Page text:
Google has announced Khmer, the official language of Cambodia, as the 66th language supported by Google Translate.
Google Translate now comes with its own Khmer virtual keyboard and support for phonetic text. The company said that adding the language had proved difficult because of a lack of Khmer resources on the Web and the fact that words aren’t usually separated by spaces.
The new language support follows on the addition of Lao as Google Translate’s 65th language last September.
Google promised that it continues to work on additional languages. If you’re language isn’t supported yet, the company recommends that you use it on publicly available websites and upload translations to its translator toolkit.
Oh, and in case you were wondering, Google says this is the Khmer translation for “The Next Web”: បណ្តាញនេះបន្ទាប់.
Image credit: iStockphoto
Read the original here: Google Translate gains support for its 66th language: Cambodia’s Khmer
It was just a matter of time before Twitter shut the blogging platform Posterous down, after acquiring the company last March. The team had already been folded into the flock, but this means that nobody has to worry about pesky service interruptions of keeping the service’s diminishing number of users happy. The site will be shutting down on April 30th, but it’s not a completely sad story.
Have no fear, Posterous co-founder Garry Tan is coming to the rescue with a new site called Posthaven, which he promises will never shut down. Here’s what Tan had to say about the launch when we spoke to him:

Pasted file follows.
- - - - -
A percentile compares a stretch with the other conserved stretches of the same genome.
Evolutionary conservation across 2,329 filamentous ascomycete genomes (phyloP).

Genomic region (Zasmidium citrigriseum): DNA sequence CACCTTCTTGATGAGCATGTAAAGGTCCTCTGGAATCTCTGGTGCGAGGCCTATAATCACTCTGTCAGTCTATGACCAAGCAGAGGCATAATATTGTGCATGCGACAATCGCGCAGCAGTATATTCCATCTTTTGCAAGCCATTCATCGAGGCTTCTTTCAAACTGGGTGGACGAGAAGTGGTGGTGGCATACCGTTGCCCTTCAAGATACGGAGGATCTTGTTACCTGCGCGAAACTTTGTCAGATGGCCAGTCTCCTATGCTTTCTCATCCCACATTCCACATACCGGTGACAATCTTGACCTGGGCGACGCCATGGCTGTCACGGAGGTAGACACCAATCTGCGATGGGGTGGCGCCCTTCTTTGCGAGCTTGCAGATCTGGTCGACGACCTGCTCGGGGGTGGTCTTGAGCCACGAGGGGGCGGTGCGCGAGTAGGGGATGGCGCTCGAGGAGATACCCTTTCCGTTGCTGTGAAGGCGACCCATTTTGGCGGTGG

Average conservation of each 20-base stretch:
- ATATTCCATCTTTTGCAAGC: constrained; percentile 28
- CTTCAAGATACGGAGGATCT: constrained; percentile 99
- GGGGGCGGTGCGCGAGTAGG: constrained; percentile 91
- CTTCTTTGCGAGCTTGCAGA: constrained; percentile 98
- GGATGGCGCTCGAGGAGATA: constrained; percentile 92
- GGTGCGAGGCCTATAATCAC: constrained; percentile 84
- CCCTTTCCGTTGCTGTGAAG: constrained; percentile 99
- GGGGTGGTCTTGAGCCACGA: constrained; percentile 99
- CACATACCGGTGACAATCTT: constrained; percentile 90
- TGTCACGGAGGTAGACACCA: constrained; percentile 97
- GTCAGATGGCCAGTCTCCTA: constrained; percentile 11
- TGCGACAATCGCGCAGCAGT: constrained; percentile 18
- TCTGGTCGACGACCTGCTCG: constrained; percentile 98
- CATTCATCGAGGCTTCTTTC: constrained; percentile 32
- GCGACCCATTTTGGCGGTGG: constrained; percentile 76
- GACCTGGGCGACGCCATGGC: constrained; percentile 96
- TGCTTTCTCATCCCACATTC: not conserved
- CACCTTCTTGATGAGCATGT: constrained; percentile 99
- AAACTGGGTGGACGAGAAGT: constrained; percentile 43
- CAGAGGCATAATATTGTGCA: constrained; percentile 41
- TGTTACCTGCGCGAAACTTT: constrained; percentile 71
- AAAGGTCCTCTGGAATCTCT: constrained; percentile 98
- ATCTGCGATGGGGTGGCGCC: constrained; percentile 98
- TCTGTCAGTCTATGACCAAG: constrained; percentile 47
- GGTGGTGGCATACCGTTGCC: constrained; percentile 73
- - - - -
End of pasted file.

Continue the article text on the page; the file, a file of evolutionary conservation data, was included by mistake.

I’m teaming up with another cofounder of Posterous, Brett Gibson, and we are taking a pledge to keeping the URLs online forever. It’s $5 a month and will have all of the ease of use and power of Posterous. It’s just the two of us and we’re coding it in our bedrooms right now.
Tan tells us that Posthaven will never accept funding and will be available to its users “forever.”
Here’s what the Posterous/Twitter team had to say about the shutdown, along with instructions on how to get your data:
Posterous launched in 2008. Our mission was to make it easier to share photos and connect with your social networks. Since joining Twitter almost one year ago, we’ve been able to continue that journey, building features to help you discover and share what’s happening in the world – on an even larger scale.
On April 30th, we will turn off posterous.com and our mobile apps in order to focus 100% of our efforts on Twitter. This means that as of April 30, Posterous Spaces will no longer be available either to view or to edit.
Right now and over the next couple months until April 30th, you can download all of your Posterous Spaces including your photos, videos, and documents.
As Twitter delves into how to make discovery easier for its users, some of the findings learned by Posterous will most definitely come into play. On the other hand, it’s nice to know that there’s an easy way to move your information, with one of Posterous’ co-founders providing the service “from the heart.”
Posthaven is currently taking reservations for its service, so grab your name.
UPDATE: It looks like Posthaven is having difficulties managing all of the attention:
Please bear with us through the 503 errors — we're working to fix Posthaven asap. (We had no idea Posterous would announce today.)
Garry Tan (@garrytan) February 15, 2013
[Photo credit: Flickr]